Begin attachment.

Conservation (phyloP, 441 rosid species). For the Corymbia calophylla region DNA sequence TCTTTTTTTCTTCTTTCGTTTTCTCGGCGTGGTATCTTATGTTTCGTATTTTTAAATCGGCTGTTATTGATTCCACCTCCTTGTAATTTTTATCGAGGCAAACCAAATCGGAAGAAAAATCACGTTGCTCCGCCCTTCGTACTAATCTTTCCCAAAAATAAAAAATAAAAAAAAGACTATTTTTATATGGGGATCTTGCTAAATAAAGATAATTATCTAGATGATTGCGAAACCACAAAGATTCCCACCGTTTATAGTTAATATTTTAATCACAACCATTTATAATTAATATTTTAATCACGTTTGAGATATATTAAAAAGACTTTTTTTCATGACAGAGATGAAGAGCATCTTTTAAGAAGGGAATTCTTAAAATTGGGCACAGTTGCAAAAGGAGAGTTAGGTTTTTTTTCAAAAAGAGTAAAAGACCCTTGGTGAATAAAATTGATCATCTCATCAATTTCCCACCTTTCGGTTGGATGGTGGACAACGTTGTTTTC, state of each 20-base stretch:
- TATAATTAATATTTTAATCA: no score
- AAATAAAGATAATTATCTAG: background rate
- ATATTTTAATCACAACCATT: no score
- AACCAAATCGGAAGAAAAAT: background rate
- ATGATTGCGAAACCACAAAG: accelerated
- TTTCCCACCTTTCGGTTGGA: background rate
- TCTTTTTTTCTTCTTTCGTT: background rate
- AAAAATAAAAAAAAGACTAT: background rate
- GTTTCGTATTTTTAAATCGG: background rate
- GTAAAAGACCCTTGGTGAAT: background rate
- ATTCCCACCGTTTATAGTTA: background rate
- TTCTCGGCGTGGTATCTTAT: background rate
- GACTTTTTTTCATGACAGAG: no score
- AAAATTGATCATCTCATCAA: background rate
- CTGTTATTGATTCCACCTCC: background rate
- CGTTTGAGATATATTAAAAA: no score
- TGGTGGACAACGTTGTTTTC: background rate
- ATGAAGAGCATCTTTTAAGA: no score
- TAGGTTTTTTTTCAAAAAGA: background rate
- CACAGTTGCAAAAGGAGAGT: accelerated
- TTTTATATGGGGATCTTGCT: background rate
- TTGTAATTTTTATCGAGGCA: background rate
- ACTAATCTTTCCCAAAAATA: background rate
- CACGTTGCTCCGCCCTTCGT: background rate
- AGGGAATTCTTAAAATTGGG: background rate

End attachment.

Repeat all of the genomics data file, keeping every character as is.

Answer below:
Conservation (phyloP, 441 rosid species). For the Corymbia calophylla region DNA sequence TCTTTTTTTCTTCTTTCGTTTTCTCGGCGTGGTATCTTATGTTTCGTATTTTTAAATCGGCTGTTATTGATTCCACCTCCTTGTAATTTTTATCGAGGCAAACCAAATCGGAAGAAAAATCACGTTGCTCCGCCCTTCGTACTAATCTTTCCCAAAAATAAAAAATAAAAAAAAGACTATTTTTATATGGGGATCTTGCTAAATAAAGATAATTATCTAGATGATTGCGAAACCACAAAGATTCCCACCGTTTATAGTTAATATTTTAATCACAACCATTTATAATTAATATTTTAATCACGTTTGAGATATATTAAAAAGACTTTTTTTCATGACAGAGATGAAGAGCATCTTTTAAGAAGGGAATTCTTAAAATTGGGCACAGTTGCAAAAGGAGAGTTAGGTTTTTTTTCAAAAAGAGTAAAAGACCCTTGGTGAATAAAATTGATCATCTCATCAATTTCCCACCTTTCGGTTGGATGGTGGACAACGTTGTTTTC, state of each 20-base stretch:
- TATAATTAATATTTTAATCA: no score
- AAATAAAGATAATTATCTAG: background rate
- ATATTTTAATCACAACCATT: no score
- AACCAAATCGGAAGAAAAAT: background rate
- ATGATTGCGAAACCACAAAG: accelerated
- TTTCCCACCTTTCGGTTGGA: background rate
- TCTTTTTTTCTTCTTTCGTT: background rate
- AAAAATAAAAAAAAGACTAT: background rate
- GTTTCGTATTTTTAAATCGG: background rate
- GTAAAAGACCCTTGGTGAAT: background rate
- ATTCCCACCGTTTATAGTTA: background rate
- TTCTCGGCGTGGTATCTTAT: background rate
- GACTTTTTTTCATGACAGAG: no score
- AAAATTGATCATCTCATCAA: background rate
- CTGTTATTGATTCCACCTCC: background rate
- CGTTTGAGATATATTAAAAA: no score
- TGGTGGACAACGTTGTTTTC: background rate
- ATGAAGAGCATCTTTTAAGA: no score
- TAGGTTTTTTTTCAAAAAGA: background rate
- CACAGTTGCAAAAGGAGAGT: accelerated
- TTTTATATGGGGATCTTGCT: background rate
- TTGTAATTTTTATCGAGGCA: background rate
- ACTAATCTTTCCCAAAAATA: background rate
- CACGTTGCTCCGCCCTTCGT: background rate
- AGGGAATTCTTAAAATTGGG: background rate